and 2013, the rate of heroin-related deaths in America nearly
quadrupled. More Americans now die of drug overdoses than in motor
vehicle crashes. In Alaska, overdoses claimed 124 lives in 2014 alone.
[continues 493 words]
LAGUNA BEACH Among the last of Orange County's 34 cities to place a
ban on pot cultivators, delivery services and dispensaries, Laguna
Beach last week became likely the first to make it ineffective.
The Laguna Beach City Council approved the ban Tuesday night but
added a sunset clause that would void the ban if Gov. Jerry Brown
signed Assembly Bill 21, an urgency ordinance that removes the March
1 deadline on the state's new medical marijuana law.
On Wednesday, Brown signed the bill.
[continues 341 words]
A Senator Is Frustrated That Leaders of Utah's Predominant Faith "Put
Their Thumb on the Scale" to Influence State Policy.
The Church of Jesus Christ of Latter-day Saints opposes a bill
sponsored by Sen. Mark Madsen that would make Utah the 24th state to
legalize medical marijuana, citing unintended consequences that could
come with use of the drug.
The state's predominant faith is not taking a position on another
measure, sponsored by Sen. Evan Vickers, R-Cedar City, and Rep. Brad
Daw, R-Orem, that would allow extracts from the plant that do not
contain the psychoactive chemical THC.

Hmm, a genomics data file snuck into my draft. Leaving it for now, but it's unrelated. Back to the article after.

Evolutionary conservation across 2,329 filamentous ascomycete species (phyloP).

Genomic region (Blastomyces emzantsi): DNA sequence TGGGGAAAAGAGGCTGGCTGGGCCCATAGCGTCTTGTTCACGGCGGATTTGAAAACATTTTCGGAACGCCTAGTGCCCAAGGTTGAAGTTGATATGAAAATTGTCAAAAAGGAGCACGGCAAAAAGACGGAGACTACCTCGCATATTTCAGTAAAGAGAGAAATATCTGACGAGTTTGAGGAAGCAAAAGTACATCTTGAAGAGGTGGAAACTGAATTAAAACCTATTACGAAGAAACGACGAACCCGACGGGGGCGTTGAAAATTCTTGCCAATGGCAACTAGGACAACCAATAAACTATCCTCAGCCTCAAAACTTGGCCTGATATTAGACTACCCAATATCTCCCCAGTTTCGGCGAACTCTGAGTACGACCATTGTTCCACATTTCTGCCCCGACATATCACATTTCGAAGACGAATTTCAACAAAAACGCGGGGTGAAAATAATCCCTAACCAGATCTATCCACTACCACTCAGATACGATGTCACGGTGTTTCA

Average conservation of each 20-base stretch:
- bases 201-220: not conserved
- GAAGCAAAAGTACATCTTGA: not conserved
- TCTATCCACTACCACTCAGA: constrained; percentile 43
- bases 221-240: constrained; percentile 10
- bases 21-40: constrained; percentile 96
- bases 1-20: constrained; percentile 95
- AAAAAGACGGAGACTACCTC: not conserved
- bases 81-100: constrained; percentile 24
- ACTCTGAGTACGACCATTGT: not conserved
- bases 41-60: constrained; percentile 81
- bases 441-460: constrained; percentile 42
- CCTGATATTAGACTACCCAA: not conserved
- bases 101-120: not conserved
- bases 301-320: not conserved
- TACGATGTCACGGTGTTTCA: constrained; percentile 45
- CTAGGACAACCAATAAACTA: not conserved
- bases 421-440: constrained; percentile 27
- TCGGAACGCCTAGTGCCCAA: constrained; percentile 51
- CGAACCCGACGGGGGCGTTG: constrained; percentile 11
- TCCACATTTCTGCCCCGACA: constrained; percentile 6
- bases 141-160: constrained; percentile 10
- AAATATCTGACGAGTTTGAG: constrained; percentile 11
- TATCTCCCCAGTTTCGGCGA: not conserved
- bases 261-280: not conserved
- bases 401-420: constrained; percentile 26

[continues 1141 words]
If legalizing marijuana use syphons money away from Durham, the
Region should receive compensation from the federal and provincial governments.
One of Prime Minister Justin Trudeau's more eye-catching promises
during the last federal election campaign was to legalize marijuana.
He has appointed former Toronto Police Chief Bill Blair to take the
lead on the portfolio.
The move would likely mean cash, maybe a lot of cash, for upper
levels of government. And given the very expensive agenda the federal
Liberals have embarked upon, they need all the money they can get.
[continues 346 words]
Seamus John Neary, the ex-Huskie footballer caught with 9.5 kilograms
of marijuana, intends to argue the sentencing rules for marijuana
trafficking aren't constitutional.
Neary was convicted in November of trafficking marijuana and
possessing the proceeds of crime.
On Friday in Saskatoon Court of Queen's Bench, his sentencing hearing
was adjourned to May 31, when constitutional arguments will be heard.
Under the law, trafficking-related charges where the amount of
marijuana is more than three kilograms are not eligible for
community-based jail sentences, or conditional sentence orders.
[continues 93 words]
Celebrities, politicians and attorneys vie to get in on the ground
floor of an industry forecast to be worth millions
Actor Woody Harrelson, Hollywood producer Shep Gordon and dozens of
high-profile attorneys, entrepreneurs and politicians are jumping on